Thresholds for postoperative transfusion for patients with known risk factors for cardiovascular disease are often set at lower hemoglobin concentrations. However, this practice is controversial, and because transfusion is not without risk, restricting transfusions may result in better outcomes. The authors conducted a study to determine if patients older than 50 years of age who had a history of cardiovascular disease or risk factors for the disease would benefit from a more liberal or restrictive transfusion strategy. Patients undergoing hip fracture surgery were randomly assigned to receive transfusions at a liberal threshold of 10 g/dL or a restrictive threshold of less than 8 g/dL. The primary outcome was death or inability to walk across the room without human assistance at 60-day followup. The study enrolled 2,016 patients and analyzed data from 1,999 of those patients. The average number of transfused units in the liberal group was two and in the restrictive group was zero. Outcomes showed that the rates of death and inability to walk without assistance at 60 days were similar in the restrictive and liberal strategy groups. Furthermore, the authors found no significant differences in rates of death on 30-day followup between the two groups. And the rates of in-hospital acute myocardial infarction, unstable angina, and death were not significant between the two cohorts. Despite no differences in measured outcomes, the study did show a clinical difference in the utilization of packed red blood cells—patients in the restrictive group received 65 percent fewer units compared to those in the liberal group. In addition, a higher odds ratio for males compared to females was noted in the liberal strategy group when comparing outcomes of death or inability to walk without assistance at 60 days. The authors noted that, although unanticipated, they do not believe these findings are due to chance. They concluded that neither a liberal nor restrictive transfusion strategy appears to be associated with increased morbidity and mortality. This suggests that patients without signs or symptoms of anemia may tolerate a higher threshold for transfusion in the postoperative period, even if they have cardiovascular risk factors.
Carson JL, Terrin ML, Noveck H, et al. Liberal or restrictive transfusion in high-risk patients after hip surgery. N Engl J Med. 2011; 365:2453–2462.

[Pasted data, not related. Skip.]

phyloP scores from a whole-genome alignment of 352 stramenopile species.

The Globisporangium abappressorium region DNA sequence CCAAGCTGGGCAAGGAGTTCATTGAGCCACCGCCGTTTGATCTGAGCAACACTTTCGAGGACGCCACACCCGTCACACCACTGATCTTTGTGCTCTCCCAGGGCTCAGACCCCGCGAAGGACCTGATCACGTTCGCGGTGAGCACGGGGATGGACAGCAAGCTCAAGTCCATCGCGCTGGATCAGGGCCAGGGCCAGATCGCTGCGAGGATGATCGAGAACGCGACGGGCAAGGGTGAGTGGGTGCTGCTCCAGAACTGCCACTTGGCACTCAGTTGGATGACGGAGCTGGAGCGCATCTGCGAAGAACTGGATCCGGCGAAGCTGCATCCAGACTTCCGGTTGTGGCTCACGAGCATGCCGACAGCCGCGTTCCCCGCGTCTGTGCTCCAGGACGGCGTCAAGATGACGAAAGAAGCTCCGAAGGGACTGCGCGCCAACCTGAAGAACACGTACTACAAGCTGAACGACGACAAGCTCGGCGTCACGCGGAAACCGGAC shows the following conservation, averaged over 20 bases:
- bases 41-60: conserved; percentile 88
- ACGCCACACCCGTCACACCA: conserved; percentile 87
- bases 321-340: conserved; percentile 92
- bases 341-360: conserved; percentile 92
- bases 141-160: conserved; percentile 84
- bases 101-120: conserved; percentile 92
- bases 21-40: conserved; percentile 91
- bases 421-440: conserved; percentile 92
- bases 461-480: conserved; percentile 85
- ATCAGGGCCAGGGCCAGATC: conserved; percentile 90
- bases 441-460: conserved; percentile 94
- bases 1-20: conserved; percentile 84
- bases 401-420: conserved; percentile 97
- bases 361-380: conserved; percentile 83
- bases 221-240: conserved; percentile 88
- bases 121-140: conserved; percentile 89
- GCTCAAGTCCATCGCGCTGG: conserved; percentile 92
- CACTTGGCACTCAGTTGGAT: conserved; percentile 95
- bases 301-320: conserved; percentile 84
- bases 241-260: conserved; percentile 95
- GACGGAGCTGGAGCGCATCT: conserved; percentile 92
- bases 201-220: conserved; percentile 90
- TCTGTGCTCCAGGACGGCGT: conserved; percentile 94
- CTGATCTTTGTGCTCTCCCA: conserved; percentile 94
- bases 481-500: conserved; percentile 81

Correspondence: Dr. Jeffrey L. Carson at firstname.lastname@example.org
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The introduction of personalized medicine has challenged the health care community to provide greater amounts of information to patients in a safe and reliable manner. On Sept. 14, 2011, the Department of Health and Human Services, Centers for Medicare & Medicaid Services, Centers for Disease Control and Prevention, and Office for Civil Rights proposed a rule to allow patients to access test results directly from the laboratory in a paper or electronic format by request. Giardina and Singh addressed the pros and cons of such reform in a commentary summarized here. Although intended as a benefit to the patient, the authors expressed concerns with the proposed rule with respect to the patient. The proposed law would require all CLIA and CLIA-exempt clinical laboratories to comply with HIPAA regulations, thereby standardizing patients’ rights to access their laboratory test results. The rule would have the most effect in the 39 states and territories in which there is either no rule or law governing direct test result delivery to patients or the practice is prohibited by state law. However, the proposed rule does not specify which types of tests require physician review first or if there is a waiting period before sending out results. Giardina and Singh noted that patients may view direct access to test results as a benefit that may help them become more involved in their own medical decisionmaking. Yet the authors stated that there is limited data to support this viewpoint. How patients may receive their abnormal test results is not addressed in the proposed rule and has the potential to lead to more unanswered questions for the patient. The authors also suggested that providing patients access to their lab test results could negatively affect followup care as both the physician and patient may assume that the other party has the obligation to followup. However, the proposal suggests that direct patient access to lab test results would decrease physician workload, reduce the number of patients not receiving notification of test results, and reduce the risk of loss of followup. Yet clear evidence to support these claims is lacking. In addition, the proposal does not offer clear guidance on releasing highly sensitive test results, such as those for HIV, abnormal pathology, and genetic testing, leaving physicians to struggle with the best method for communicating with patients. In these scenarios, face-to-face communication may reduce patient anxiety and confusion, but direct access to results may hinder this mode of communication. The authors also suggested that patients responding to results that are abnormal but not clinically significant may increase physician workload and efficiency. Giardina and Singh concluded that the roles of physicians and patients would need to change under this proposed rule and suggested rigorous evaluation of best practices to avoid unintended consequences.